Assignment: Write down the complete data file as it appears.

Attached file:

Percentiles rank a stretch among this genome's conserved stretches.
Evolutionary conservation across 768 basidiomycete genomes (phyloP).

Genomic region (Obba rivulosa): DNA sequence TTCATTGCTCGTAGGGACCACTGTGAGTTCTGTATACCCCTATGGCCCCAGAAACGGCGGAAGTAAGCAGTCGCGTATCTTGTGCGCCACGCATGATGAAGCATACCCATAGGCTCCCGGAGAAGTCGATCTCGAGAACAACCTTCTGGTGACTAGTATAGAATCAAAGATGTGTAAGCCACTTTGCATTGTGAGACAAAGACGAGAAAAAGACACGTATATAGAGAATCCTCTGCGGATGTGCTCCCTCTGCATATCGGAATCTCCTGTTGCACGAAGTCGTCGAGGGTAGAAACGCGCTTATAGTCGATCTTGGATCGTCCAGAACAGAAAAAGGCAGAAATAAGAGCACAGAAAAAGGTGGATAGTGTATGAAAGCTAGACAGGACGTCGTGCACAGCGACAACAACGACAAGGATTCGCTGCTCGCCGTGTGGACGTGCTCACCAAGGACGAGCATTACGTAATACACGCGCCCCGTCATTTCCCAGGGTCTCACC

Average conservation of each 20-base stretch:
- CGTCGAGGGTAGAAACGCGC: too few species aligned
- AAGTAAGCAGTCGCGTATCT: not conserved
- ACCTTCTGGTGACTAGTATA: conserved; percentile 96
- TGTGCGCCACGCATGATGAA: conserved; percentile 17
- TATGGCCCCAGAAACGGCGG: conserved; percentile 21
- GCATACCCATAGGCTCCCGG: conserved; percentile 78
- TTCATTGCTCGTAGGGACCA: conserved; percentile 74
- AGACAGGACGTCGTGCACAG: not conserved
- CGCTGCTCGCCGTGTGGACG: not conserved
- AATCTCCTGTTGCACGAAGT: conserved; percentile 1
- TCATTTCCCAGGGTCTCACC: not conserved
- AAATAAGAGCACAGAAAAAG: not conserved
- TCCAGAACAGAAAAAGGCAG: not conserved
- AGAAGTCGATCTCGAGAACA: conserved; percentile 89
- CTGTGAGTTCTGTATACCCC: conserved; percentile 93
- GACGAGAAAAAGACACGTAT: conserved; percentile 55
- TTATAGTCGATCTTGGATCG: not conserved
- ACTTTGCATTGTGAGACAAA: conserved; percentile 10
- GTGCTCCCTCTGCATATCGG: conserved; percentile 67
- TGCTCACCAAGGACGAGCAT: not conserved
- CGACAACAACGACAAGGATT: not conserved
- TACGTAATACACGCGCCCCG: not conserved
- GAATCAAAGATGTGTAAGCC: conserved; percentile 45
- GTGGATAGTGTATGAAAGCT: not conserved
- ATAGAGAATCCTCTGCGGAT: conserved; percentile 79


Percentiles rank a stretch among this genome's conserved stretches.
Evolutionary conservation across 768 basidiomycete genomes (phyloP).

Genomic region (Obba rivulosa): DNA sequence TTCATTGCTCGTAGGGACCACTGTGAGTTCTGTATACCCCTATGGCCCCAGAAACGGCGGAAGTAAGCAGTCGCGTATCTTGTGCGCCACGCATGATGAAGCATACCCATAGGCTCCCGGAGAAGTCGATCTCGAGAACAACCTTCTGGTGACTAGTATAGAATCAAAGATGTGTAAGCCACTTTGCATTGTGAGACAAAGACGAGAAAAAGACACGTATATAGAGAATCCTCTGCGGATGTGCTCCCTCTGCATATCGGAATCTCCTGTTGCACGAAGTCGTCGAGGGTAGAAACGCGCTTATAGTCGATCTTGGATCGTCCAGAACAGAAAAAGGCAGAAATAAGAGCACAGAAAAAGGTGGATAGTGTATGAAAGCTAGACAGGACGTCGTGCACAGCGACAACAACGACAAGGATTCGCTGCTCGCCGTGTGGACGTGCTCACCAAGGACGAGCATTACGTAATACACGCGCCCCGTCATTTCCCAGGGTCTCACC

Average conservation of each 20-base stretch:
- CGTCGAGGGTAGAAACGCGC: too few species aligned
- AAGTAAGCAGTCGCGTATCT: not conserved
- ACCTTCTGGTGACTAGTATA: conserved; percentile 96
- TGTGCGCCACGCATGATGAA: conserved; percentile 17
- TATGGCCCCAGAAACGGCGG: conserved; percentile 21
- GCATACCCATAGGCTCCCGG: conserved; percentile 78
- TTCATTGCTCGTAGGGACCA: conserved; percentile 74
- AGACAGGACGTCGTGCACAG: not conserved
- CGCTGCTCGCCGTGTGGACG: not conserved
- AATCTCCTGTTGCACGAAGT: conserved; percentile 1
- TCATTTCCCAGGGTCTCACC: not conserved
- AAATAAGAGCACAGAAAAAG: not conserved
- TCCAGAACAGAAAAAGGCAG: not conserved
- AGAAGTCGATCTCGAGAACA: conserved; percentile 89
- CTGTGAGTTCTGTATACCCC: conserved; percentile 93
- GACGAGAAAAAGACACGTAT: conserved; percentile 55
- TTATAGTCGATCTTGGATCG: not conserved
- ACTTTGCATTGTGAGACAAA: conserved; percentile 10
- GTGCTCCCTCTGCATATCGG: conserved; percentile 67
- TGCTCACCAAGGACGAGCAT: not conserved
- CGACAACAACGACAAGGATT: not conserved
- TACGTAATACACGCGCCCCG: not conserved
- GAATCAAAGATGTGTAAGCC: conserved; percentile 45
- GTGGATAGTGTATGAAAGCT: not conserved
- ATAGAGAATCCTCTGCGGAT: conserved; percentile 79